NEW YORK – NanoString Technologies and 10x Genomics each announced plans last week to release single-cell resolution spatial genomics assays that can detect thousands of transcripts at once.
The companies shared their plans at last week's Advances in Genome Biology and Technology annual meeting.
In a conference talk, NanoString Chief Technology Officer Joe Beechem described the firm's plans to launch panels for the CosMx instrument to detect 6,000 RNAs, up from about 1,000. The panels, slated for launch in the first half of 2024, will also be able to profile up to eight proteins on the same slide. A separate protein-only assay will nearly double the number of proteins detected to 119, from 64.
"You're not really going to miss any major biological activity that happens in a tissue," with this new assay, Beechem said. "We're not trying to match a cell typer. We want to build an imager that understands all the biology."
The 6,000-RNA panel also unlocks the ability to impute data from whole-transcriptome technologies such as lower-resolution spatial methods or single-cell RNA sequencing, he said.
In a company-sponsored workshop, Malte Kühnemund, 10x Genomics' director of R&D for in situ technologies, shared proof-of-concept data from a panel for use with the Xenium platform that can detect 5,000 RNAs. At present, Xenium panels can profile hundreds of RNAs. The firm has demonstrated the use of the new panel in 700,000 cells across seven different human tissue types — brain, lung, skin, colon, pancreas, liver, and kidney — including formalin-fixed, paraffin-embedded samples.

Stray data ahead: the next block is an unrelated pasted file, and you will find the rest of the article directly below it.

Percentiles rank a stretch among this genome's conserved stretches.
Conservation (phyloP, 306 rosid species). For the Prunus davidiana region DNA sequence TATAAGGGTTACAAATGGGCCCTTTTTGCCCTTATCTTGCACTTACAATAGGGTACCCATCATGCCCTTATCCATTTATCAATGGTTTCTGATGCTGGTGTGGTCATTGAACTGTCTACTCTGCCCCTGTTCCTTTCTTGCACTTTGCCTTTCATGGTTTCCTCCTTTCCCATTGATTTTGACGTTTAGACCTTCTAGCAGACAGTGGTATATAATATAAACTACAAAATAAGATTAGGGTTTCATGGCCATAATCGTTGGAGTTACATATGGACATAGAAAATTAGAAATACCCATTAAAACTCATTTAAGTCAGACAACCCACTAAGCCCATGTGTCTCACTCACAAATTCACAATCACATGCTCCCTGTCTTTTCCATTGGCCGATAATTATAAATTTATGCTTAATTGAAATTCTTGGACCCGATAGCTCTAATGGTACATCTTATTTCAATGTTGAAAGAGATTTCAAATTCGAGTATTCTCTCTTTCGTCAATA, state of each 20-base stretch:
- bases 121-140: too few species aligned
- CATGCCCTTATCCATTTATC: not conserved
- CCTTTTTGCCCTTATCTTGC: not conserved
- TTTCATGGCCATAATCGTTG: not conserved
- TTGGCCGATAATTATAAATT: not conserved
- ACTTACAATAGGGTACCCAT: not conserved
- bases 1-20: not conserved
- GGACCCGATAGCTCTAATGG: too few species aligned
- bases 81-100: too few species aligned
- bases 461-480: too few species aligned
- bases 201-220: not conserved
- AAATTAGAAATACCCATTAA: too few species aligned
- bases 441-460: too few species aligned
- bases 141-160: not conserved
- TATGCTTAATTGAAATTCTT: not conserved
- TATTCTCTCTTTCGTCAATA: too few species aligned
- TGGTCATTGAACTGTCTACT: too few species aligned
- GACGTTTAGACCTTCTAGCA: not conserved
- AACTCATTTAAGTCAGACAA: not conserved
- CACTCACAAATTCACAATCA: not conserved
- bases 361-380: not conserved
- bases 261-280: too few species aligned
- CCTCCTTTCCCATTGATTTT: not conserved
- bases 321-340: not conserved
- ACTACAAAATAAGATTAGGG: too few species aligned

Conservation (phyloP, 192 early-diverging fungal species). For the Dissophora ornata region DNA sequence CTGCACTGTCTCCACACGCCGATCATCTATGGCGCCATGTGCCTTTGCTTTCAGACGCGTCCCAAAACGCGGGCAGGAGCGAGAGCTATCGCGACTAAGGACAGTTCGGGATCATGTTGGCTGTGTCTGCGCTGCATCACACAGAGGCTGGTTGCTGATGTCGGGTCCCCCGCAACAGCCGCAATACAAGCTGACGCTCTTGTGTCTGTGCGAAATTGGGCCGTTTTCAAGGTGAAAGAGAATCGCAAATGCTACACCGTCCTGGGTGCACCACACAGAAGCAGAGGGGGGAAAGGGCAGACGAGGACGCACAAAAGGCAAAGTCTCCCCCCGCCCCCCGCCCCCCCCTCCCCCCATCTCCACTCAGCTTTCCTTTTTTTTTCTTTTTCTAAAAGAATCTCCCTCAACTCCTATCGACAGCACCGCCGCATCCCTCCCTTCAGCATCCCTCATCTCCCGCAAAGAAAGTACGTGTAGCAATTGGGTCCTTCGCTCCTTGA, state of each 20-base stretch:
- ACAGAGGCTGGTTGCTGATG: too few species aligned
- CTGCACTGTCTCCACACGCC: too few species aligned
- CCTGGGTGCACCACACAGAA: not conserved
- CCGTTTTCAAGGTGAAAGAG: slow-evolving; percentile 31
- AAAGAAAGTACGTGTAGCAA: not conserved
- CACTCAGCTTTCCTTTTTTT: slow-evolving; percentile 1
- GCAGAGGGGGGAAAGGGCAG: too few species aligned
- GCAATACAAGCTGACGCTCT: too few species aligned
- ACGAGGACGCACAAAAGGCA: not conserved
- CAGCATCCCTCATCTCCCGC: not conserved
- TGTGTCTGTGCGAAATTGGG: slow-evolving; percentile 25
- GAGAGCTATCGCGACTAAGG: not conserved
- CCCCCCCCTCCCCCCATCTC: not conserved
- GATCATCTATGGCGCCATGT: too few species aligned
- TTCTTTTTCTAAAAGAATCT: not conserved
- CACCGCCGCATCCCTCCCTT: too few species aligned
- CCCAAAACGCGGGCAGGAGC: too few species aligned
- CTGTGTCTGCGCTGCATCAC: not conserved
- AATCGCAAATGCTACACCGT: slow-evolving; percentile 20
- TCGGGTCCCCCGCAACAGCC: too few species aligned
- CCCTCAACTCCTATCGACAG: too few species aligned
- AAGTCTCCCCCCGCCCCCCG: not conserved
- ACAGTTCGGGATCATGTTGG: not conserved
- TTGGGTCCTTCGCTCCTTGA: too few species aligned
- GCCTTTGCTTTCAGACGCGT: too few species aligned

10x did not provide information on how the highly multiplexed assay will be integrated into future products or when it might be available.
In a note to investors last week, Cowen Analyst Dan Brennan called the expanded spatial gene expression assays "notable." NanoString's announcement was "arguably … the most standout news of the conference," he wrote.
The increase in RNA analysis capabilities at high resolution suggests that NanoString's and 10x's platforms may offer some use for discovery and not simply targeted analyses. At times, companies have suggested that whole-transcriptome approaches would be used to discover interesting gene expression patterns and that these more focused platforms would zero in on previously identified molecules.
Earlier in the week, Weill Cornell Medicine's Chris Mason described his lab's efforts to create a spatial atlas of human tissues using NanoString's CosMx and GeoMx platforms, which he suggested could enable ligand-receptor analyses, as well as the study of ribosomal and other organelle biology and of cytoskeleton shifts.
Indeed, Beechem showed data demonstrating the ability to find "hotspots" of co-expressed ligands across different cell types using the 6,000-plex assay.
"To fully map the sub-cellular functions and cellular interactions with spatial technology, the greater throughput is needed, especially as we discover and annotate rare and dynamic cell states," Mason told GenomeWeb. "There are over 62,000 genes annotated by GENCODE, so we're still just getting started on the full cellular map of RNA functions — getting to 6,000[-plex] gets us 600 percent further."
These high-plex assays from 10x and NanoString may not even be close to the ceiling of what's possible with high-resolution spatial profiling. Beechem's presentation, for example, hinted that NanoString is working on a whole-transcriptome CosMx assay.